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Where did Agatha Christie go when she disappeared in 1926? Here’s one theory.

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When Agatha Christie went missing in 1926, fans could not help but draw comparisons between her disappearance and her sensational mystery novels. Theories abounded about how and why this celebrated author vanished, with kidnapping, suicide, murder and memory loss among the most popular. Her disappearance without a clue, save for the discovery of her abandoned car, stymied the police and thousands of civilians who combed the British countryside in search of her. Sherlock Holmes creator Arthur Conan Doyle brought in an occultist to help, and if Hercule Poirot, Christie’s most famous creation, were a real person, he too would have joined the hunt.

Although Christie was only missing 11 days (she was discovered at a Yorkshire spa), and nearly 100 years have passed without a credible explanation, a cottage industry of conjecture continues to grow. Books have been written and movies have been made including, most recently, the 2018 film, “Agatha and the Truth of Murder,” which speculates she spent those missing days solving a real homicide.

Agatha Christie’s life rivaled the immortal mysteries she created

One would think nothing more could be ascertained or imagined about Christie’s disappearance, yet novelist Marie Benedict has just published the intriguing “The Mystery of Mrs. Christie,” a fact-based, fiction-laced novel. It’s an empowering and wonderful tribute to the woman who has sold more than 2 billion books and whose stars, including Poirot and Miss Marple, are still and may always be at the forefront of the mystery genre.

Benedict tells Christie’s story through parallel constructs. In alternating chapters, she serves up “The Manuscript,” Christie’s painful first-person account of her marriage to Col. Archibald (Archie) Christie and the suffocating social norms of the day. Agatha spends her young life learning from her mother how to be subservient to men and to please them at all costs.

Her marriage to the charming Archie craters after a few years as he begins to show his true self: narcissistic, cruel, misogynistic and emotionally abusive. His gaslighting of Agatha, as well as her mother’s constant reminders that Agatha should make him the center of her universe, turns her into a simpering, pathetic woman. In Benedict’s imagination, Agatha wonders, “What had I done wrong this time?” whenever the manipulative Archie says something like, “Do you think I like being here with you? Listening to you drone on about culture, music, silly book ideas, your mother, and your . . . your desperation?” It strains credulity to accept she was reduced to this state, and some readers may strongly object to this portrayal.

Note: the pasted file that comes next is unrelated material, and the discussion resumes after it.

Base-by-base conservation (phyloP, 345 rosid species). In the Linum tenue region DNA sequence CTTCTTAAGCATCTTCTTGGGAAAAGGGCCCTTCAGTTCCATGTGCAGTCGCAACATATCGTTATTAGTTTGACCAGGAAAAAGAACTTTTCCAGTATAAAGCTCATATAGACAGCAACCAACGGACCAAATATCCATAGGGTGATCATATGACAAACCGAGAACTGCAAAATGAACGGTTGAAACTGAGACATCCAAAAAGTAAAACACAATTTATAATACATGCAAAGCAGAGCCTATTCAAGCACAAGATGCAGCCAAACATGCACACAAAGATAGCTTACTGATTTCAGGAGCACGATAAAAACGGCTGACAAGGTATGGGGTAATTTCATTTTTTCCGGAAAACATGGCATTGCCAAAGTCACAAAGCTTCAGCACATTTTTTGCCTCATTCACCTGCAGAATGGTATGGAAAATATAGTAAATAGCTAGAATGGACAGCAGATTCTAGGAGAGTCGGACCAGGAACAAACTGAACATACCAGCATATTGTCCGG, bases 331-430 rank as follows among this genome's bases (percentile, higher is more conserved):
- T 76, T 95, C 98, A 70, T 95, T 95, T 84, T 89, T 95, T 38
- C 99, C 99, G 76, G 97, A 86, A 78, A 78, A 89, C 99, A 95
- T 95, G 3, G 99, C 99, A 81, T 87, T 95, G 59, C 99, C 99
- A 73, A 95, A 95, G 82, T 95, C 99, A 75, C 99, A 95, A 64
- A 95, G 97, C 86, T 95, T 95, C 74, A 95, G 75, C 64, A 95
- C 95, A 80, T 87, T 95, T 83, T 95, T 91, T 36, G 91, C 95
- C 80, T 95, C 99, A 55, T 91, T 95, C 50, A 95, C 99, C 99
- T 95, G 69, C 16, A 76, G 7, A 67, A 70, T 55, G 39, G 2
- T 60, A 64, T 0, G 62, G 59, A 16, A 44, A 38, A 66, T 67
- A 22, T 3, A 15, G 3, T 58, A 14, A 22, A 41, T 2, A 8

Agatha Christie’s own words deepen mystery of the Queen of Crime

In the novel’s second and more intriguing thread, Benedict, in cinematic fashion, takes us inside one of the biggest hunts for a missing person in British history. It’s told, day by day, through the loathsome Archie, and in these chapters, Benedict alludes to secrets Archie is hiding from the police, including his engagement to another woman. Archie’s and Agatha’s stories intertwine as the novel winds down, and all the while, the power in their relationship, most satisfyingly, shifts to Agatha.

“The Mystery of Mrs. Christie” reads like a modern domestic thriller in the vein of “Gone Girl” and “The Girl on the Train.” It’s also a nod to classic whodunits that channels Christie’s talent for writing unsolvable mysteries packed with puzzles, red herrings and, most especially, unreliable narrators. Until the closing chapters, Benedict forces us to ask who is more credible: Agatha or Archie?

Benedict has written compelling biographical fiction about other famous women to great effect. “Lady Clementine” is the story of the ambitious and influential wife of Winston Churchill. “The Only Woman in the Room” is an account of film actress Hedy Lamarr, who few people knew was also a brilliant scientist.

“The Mystery of Mrs. Christie” is a stunning story of yet another woman who seems to have it all, but who, like many, must fight to hold on to what she refers to as her “authentic self.” The ending is ingenious, and it’s possible that Benedict has brought to life the most plausible explanation for why Christie disappeared for 11 days in 1926. We’ll never know.

Carol Memmott is a writer in Austin.

The Mystery of Mrs. Christie

By Marie Benedict

Sourcebooks. 272 pp. $26.99

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